On the internet I came across a funny design: a discrete 741 operational amplifier. You can buy it at Adafruit, see the circuit also here:

Adafruit XL741 discrete 741 opamp
Adafruit XL741 discrete 741 opamp

The design contains the following parts:

  • 20 x transistors
  • 11 x resistors 
  • 1 x capacitor

I immediately started to consider whether it is possible to reduce this design to the original DIL8 package of the 741. This is indeed possible: you can see that the components fit on the PCB:

Discrete 741 operational amplifier in DIL8
Discrete 741 operational amplifier in DIL8

Discrete 741 opamp in DIL8
Discrete 741 opamp in DIL8

I don't have time to make it myself, so I want to make it a kind of competition. The big challenge is that mounting the components has to be done by hand and with my solder paste dispenser:

Solder paste dispenser
Solder paste dispenser

It's a terribly precise job, but with my dispenser you can handle parts like 0201.

The transistors must of course be very small, I am thinking of types such as the 2SC5658T2LQ with size VMT-3.

These are the rules:

Dimension 0.4" x 0.3".
Double sided PCB.
Components on topside.
The tin must be applied with my solder paste dispenser.
The application of the tin, placing the components and soldering must be filmed.
The opamp must be functional and tested well.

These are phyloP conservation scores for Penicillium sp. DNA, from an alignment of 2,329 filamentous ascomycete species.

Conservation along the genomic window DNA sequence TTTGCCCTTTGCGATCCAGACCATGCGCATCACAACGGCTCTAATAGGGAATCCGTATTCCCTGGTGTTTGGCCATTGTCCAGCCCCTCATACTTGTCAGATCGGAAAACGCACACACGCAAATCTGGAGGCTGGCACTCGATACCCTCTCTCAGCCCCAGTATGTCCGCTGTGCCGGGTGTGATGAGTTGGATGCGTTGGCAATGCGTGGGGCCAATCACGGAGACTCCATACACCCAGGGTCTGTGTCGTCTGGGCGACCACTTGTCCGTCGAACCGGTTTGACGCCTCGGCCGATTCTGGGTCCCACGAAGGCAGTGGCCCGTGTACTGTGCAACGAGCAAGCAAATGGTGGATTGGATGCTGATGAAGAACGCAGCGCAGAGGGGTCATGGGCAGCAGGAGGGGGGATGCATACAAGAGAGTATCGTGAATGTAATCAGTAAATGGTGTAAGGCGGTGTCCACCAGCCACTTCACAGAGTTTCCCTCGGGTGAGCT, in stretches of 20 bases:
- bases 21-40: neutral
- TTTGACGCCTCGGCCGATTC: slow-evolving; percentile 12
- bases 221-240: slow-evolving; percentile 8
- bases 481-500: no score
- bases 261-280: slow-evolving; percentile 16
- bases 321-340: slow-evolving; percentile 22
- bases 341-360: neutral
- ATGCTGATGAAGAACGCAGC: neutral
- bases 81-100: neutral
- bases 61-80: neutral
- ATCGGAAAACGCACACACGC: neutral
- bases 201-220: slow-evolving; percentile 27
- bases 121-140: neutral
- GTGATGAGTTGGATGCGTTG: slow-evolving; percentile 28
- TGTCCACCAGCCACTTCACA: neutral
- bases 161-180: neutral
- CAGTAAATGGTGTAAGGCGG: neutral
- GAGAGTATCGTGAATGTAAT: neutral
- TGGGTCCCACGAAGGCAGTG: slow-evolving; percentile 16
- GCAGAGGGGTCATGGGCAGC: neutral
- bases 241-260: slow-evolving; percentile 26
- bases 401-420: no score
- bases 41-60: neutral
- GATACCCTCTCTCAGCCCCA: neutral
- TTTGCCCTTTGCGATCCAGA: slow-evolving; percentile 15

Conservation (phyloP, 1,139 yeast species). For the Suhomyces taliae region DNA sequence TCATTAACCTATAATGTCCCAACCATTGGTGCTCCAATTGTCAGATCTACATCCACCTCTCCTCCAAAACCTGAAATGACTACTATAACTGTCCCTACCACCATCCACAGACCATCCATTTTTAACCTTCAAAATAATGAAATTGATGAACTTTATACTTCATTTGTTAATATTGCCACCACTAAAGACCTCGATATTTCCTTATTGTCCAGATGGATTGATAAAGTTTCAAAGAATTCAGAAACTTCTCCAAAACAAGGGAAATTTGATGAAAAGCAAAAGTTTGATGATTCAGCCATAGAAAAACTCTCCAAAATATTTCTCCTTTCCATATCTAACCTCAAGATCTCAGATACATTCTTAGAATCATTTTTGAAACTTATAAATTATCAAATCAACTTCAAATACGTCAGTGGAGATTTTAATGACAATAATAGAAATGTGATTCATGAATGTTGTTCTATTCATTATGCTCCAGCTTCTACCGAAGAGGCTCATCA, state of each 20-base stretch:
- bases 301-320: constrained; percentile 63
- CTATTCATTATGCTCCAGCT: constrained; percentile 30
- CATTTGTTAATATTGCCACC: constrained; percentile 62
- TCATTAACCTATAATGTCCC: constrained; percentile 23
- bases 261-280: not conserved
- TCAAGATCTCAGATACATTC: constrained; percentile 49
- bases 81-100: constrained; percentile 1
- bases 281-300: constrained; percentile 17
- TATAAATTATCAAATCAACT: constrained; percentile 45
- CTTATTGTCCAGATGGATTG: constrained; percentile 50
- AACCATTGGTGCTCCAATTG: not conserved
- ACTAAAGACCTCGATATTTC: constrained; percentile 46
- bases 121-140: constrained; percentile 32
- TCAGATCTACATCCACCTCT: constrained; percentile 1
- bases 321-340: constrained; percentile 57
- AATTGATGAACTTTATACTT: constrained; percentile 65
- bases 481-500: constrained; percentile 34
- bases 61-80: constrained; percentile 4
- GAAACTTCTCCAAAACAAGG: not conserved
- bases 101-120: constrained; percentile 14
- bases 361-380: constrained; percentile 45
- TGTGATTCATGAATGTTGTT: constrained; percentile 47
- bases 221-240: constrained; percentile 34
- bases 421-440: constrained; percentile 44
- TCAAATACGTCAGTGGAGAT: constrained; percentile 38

Use 8 castellated mounting holes.
Ball grid components are not allowed.

Who wants to participate in the competition?

I don't know yet how I'm going to shape the competition, let me know if you have a good idea.

IBM Solid Logic Technology

I discovered that discrete integrated circuits actually existed as early as in 1964. IBM made custom hybrid circuits using discrete, glass-encapsulated transistors and diodes, with silk screened resistors on a ceramic substrate, forming an SLT modul, see Wikipedia.

IBM Solid Logic Technology SLT 1964
IBM Solid Logic Technology SLT 1964

IMB SLT module in 1964
IMB SLT module in 1964

The dimensions are approximately equal to DIL8 by the way. In addition, they use a ball grid array, which apparently already existed also in 1964.

Other interesting projects with discrete transistors

MOnSter 6502


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